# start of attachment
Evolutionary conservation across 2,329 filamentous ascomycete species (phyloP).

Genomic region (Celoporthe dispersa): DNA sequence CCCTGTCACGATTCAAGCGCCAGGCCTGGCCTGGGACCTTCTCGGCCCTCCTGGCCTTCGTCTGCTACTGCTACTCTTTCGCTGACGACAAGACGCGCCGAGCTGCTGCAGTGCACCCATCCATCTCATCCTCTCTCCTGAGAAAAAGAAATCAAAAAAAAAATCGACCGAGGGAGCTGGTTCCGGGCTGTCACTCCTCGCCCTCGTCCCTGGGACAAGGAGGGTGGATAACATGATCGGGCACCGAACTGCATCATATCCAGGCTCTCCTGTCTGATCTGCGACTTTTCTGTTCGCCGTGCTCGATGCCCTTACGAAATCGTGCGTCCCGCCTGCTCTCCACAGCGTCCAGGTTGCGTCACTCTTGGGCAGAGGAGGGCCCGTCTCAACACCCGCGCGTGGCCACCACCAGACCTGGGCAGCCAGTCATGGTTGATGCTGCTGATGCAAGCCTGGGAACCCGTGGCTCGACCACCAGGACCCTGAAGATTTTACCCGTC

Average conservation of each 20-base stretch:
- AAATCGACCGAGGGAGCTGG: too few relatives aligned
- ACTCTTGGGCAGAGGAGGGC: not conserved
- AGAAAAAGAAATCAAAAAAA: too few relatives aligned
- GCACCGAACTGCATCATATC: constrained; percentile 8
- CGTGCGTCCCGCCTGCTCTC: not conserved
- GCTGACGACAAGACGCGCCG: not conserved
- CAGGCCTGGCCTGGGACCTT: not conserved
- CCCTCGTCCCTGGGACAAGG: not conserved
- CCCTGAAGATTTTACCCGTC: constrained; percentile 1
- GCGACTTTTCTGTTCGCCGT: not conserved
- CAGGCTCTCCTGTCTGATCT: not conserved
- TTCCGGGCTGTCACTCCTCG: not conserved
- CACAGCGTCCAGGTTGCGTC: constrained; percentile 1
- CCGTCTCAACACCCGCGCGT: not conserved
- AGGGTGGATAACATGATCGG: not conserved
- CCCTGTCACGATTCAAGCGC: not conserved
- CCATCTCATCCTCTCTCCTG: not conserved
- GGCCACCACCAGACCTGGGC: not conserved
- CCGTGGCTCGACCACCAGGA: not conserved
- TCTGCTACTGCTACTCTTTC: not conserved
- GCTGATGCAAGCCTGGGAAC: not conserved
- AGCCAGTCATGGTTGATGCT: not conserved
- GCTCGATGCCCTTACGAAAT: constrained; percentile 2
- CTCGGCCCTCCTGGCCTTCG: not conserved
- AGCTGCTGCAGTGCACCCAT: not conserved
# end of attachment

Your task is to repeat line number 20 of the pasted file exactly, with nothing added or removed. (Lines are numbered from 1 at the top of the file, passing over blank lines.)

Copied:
- CCATCTCATCCTCTCTCCTG: not conserved